There's been a lot of hubbub around the Note 8.0 leading up to MWC, and this morning, we finally got a chance to go hands-on with Samsung's newest slate. The early verdict? It's... an Android tablet with an S-Pen and Samsung software.


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In that sense, the Note 8.0 seems like a smart move. People love the Note II, but the Note 10.1 may be too large a step up for a lot of folks (I personally don't like 10.1" tablets). The Note 8.0 is going to occupy that 'tweener' space, and I think it'll do a fairly good job. The 8.0 may well be the nicest small(ish) Android tablet I've held in terms of ergonomics, and that's probably due to Samsung's gratuitous use of lightweight, flimsy plastic. That said, the weight savings are readily apparent - the Note 8.0 weighs just a hair less than the Nexus 7, despite having a screen an inch larger, and a battery with a capacity nearly 300mAh greater. You can't argue with the numbers on that one, and this could make the Note 8.0 a seriously attractive device.

The low point of the Note 8.0 is undoubtedly the display - while the TFT LCD panel looks fairly good straight on, viewing at even a slight angle drops the effective brightness dramatically. This could be a significant drawback for those who do a lot of reading on their tablet. The Note 8.0 also has an S-Pen, and the touch panel is made by Wacom, so you get the full stylus functionality of its larger and smaller siblings.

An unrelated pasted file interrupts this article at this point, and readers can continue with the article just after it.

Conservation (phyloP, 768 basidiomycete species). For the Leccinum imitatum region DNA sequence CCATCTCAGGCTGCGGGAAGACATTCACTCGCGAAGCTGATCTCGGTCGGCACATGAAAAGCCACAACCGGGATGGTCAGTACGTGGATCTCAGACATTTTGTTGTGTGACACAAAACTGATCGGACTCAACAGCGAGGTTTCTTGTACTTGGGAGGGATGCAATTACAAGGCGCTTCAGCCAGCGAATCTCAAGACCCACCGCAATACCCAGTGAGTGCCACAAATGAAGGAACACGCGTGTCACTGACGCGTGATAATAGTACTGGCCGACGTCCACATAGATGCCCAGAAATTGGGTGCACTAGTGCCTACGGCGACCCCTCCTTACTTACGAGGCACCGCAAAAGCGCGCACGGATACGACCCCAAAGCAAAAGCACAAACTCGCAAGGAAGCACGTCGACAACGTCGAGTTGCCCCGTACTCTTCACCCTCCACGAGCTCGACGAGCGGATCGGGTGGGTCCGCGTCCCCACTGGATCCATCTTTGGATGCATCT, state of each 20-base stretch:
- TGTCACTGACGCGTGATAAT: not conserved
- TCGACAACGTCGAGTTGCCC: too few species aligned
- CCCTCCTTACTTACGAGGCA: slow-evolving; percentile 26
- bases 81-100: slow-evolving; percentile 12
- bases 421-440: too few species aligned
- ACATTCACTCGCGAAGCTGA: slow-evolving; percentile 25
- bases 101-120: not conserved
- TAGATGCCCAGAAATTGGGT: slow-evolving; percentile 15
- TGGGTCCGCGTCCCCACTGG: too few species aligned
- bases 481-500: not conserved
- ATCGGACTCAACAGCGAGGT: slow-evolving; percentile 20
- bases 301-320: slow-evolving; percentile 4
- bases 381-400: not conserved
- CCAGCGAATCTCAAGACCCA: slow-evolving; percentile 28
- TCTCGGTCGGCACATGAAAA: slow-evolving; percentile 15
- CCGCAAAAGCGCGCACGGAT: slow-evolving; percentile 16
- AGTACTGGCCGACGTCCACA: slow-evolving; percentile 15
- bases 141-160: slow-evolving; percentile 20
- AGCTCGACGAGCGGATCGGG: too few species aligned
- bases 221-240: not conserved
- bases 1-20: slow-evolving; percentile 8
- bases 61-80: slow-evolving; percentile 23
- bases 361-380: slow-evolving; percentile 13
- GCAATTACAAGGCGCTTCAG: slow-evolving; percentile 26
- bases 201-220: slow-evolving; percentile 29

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As far as using it, the Note 8.0 was very responsive, and has added a much-needed feature: the S-Pen now works with the menu and back buttons. This is one of my major gripes about the Note II's stylus functionality, so it's good to hear Samsung knows this was an issue. The lightness of it is what really stuck with me, though - the argument for an 8" tablet at that weight, with relatively thin bezels, is compelling. We took a Quadrant benchmark, as well, and the results were pretty typical for the Exynos 4 chipset.


The Note 8.0 is packing a 1.6GHz quad-core processor (Exynos 4, we're assuming), 2GB of RAM (yet another win over the Nexus 7), 8" 1280x800 LCD display, a microSD slot, 5MP rear camera, 3G connectivity (with phone capability), and a 4600mAh battery. Pricing hasn't been announced, and neither has a Wi-Fi version (which is probably what we're getting in the US), but we'd expect that info soon - the Note 8.0 is launching in the first half of the year.